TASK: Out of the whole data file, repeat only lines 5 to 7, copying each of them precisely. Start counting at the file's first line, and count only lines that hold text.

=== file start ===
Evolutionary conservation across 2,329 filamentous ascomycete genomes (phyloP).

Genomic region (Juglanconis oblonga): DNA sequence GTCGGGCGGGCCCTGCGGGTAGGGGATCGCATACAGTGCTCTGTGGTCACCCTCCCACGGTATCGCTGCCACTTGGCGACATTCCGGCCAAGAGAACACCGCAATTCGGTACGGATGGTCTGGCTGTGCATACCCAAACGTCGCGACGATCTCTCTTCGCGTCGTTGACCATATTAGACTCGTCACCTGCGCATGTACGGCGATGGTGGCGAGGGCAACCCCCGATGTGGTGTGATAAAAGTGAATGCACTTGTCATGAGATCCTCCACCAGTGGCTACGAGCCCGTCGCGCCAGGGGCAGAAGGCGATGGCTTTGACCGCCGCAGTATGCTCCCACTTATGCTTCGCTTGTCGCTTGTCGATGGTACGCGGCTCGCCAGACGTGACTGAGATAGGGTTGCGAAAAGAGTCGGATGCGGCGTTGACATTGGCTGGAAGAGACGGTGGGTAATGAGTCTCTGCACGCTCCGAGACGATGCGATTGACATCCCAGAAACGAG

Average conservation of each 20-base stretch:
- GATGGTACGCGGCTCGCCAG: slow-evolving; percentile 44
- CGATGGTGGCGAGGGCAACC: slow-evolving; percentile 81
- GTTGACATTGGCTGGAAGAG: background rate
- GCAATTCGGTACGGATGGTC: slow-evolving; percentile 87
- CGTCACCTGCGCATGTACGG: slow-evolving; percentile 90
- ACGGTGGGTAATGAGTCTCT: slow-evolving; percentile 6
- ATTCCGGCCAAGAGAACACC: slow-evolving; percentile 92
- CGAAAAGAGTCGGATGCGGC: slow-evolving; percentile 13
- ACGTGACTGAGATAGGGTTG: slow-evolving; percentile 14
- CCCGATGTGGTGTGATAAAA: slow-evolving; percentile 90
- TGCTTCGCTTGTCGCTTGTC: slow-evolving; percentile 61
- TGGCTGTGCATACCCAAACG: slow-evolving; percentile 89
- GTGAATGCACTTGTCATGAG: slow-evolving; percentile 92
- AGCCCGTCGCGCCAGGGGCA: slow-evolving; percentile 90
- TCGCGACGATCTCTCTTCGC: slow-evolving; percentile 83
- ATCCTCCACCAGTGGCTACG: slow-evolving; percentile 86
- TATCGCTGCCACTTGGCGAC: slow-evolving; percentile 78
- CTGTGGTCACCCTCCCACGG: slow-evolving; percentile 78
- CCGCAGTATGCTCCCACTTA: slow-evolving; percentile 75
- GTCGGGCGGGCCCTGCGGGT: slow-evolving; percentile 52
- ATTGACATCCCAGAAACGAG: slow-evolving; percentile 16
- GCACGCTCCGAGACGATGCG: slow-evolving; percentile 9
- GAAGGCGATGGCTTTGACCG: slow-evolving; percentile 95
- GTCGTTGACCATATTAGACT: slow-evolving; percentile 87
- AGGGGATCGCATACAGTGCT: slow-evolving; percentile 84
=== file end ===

- CGATGGTGGCGAGGGCAACC: slow-evolving; percentile 81
- GTTGACATTGGCTGGAAGAG: background rate
- GCAATTCGGTACGGATGGTC: slow-evolving; percentile 87